How many hospitalizations for asthma are avoidable?

December 1, 2005

Investigators conducted a cross-sectional survey of parents, primary care physicians (PCPs), and inpatient attending physicians (IAPs) to determine their views on what percentage of hospitalizations for pediatric asthma can be prevented, and how this can be done. The survey related to 230 children, as old as 18 years, who had a primary diagnosis of asthma and were admitted to the inpatient unit of an inner-city hospital during a 14-month period.

Investigators conducted a cross-sectional survey of parents, primary care physicians (PCPs), and inpatient attending physicians (IAPs) to determine their views on what percentage of hospitalizations for pediatric asthma can be prevented, and how this can be done. The survey related to 230 children, as old as 18 years, who had a primary diagnosis of asthma and were admitted to the inpatient unit of an inner-city hospital during a 14-month period.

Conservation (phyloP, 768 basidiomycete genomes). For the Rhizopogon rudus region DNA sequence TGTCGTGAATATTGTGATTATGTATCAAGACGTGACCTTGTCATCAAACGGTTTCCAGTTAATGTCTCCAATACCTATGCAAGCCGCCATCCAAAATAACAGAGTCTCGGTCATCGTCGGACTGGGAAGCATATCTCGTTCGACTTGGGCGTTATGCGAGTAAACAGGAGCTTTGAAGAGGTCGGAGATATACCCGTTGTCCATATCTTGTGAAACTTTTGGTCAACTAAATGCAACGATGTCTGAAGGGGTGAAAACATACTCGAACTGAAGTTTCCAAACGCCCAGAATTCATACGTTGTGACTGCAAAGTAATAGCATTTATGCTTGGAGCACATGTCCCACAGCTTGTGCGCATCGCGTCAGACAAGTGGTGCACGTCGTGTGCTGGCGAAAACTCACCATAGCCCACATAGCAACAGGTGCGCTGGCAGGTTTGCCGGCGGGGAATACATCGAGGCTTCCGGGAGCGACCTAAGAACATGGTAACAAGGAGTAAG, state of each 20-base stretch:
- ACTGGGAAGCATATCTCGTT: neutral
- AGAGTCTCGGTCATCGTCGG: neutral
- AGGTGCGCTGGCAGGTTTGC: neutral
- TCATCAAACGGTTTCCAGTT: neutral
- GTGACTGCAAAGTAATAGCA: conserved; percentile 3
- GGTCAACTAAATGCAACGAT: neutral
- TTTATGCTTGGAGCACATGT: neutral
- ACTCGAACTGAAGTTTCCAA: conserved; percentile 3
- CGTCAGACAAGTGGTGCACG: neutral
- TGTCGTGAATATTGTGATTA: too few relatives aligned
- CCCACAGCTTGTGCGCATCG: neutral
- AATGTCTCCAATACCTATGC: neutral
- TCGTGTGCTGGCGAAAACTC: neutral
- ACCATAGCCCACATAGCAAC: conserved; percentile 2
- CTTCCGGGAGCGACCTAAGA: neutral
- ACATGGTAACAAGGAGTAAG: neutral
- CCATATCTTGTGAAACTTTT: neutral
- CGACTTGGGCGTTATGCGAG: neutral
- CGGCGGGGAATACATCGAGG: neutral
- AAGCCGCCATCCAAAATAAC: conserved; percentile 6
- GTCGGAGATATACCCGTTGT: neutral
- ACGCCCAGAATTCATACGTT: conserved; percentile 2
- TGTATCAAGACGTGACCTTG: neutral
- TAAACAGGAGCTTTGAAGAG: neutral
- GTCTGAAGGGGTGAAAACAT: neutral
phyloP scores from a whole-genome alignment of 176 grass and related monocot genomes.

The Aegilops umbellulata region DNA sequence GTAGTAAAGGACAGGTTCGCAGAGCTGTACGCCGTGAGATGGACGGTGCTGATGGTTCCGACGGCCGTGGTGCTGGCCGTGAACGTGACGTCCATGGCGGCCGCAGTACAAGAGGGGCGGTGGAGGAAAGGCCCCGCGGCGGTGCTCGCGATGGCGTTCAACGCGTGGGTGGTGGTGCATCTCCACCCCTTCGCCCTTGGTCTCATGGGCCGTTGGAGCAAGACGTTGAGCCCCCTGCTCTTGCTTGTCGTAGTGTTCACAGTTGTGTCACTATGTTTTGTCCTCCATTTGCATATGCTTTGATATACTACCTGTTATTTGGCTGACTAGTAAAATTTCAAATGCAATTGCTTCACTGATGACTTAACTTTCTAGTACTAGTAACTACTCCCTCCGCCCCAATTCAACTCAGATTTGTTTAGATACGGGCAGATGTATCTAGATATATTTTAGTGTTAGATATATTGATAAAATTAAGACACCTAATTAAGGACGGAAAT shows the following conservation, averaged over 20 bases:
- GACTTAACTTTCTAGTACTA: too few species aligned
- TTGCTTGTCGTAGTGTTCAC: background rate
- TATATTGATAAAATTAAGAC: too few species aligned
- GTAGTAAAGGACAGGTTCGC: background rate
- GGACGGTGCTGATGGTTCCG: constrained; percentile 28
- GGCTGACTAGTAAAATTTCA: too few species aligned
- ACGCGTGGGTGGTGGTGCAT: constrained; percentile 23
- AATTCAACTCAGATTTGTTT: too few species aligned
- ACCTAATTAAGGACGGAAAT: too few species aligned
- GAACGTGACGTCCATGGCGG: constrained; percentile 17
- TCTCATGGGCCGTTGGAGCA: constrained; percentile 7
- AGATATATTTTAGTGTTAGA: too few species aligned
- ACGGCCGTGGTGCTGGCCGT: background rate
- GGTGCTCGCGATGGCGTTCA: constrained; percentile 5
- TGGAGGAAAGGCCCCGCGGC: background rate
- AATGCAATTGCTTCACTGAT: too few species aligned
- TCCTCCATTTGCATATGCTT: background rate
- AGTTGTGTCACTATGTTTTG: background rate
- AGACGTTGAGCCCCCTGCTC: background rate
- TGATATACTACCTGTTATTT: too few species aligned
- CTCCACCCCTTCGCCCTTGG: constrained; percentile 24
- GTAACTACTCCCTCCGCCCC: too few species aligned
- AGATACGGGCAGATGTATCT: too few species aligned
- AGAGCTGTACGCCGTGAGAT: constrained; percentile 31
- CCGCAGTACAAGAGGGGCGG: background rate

Only 26% of parents thought that their child's hospitalization for asthma was preventable-compared with 38% of PCPs and 43% of IAPs who held that opinion. The three groups associated preventable hospitalization for asthma with the following variables:

Commentary All three sets of opinions (from parents, PCPs, and IAPs) can help us address these still-too-common admissions. Would more liberal use of case managers provided by insurers effectively plug these leaks into the inpatient unit?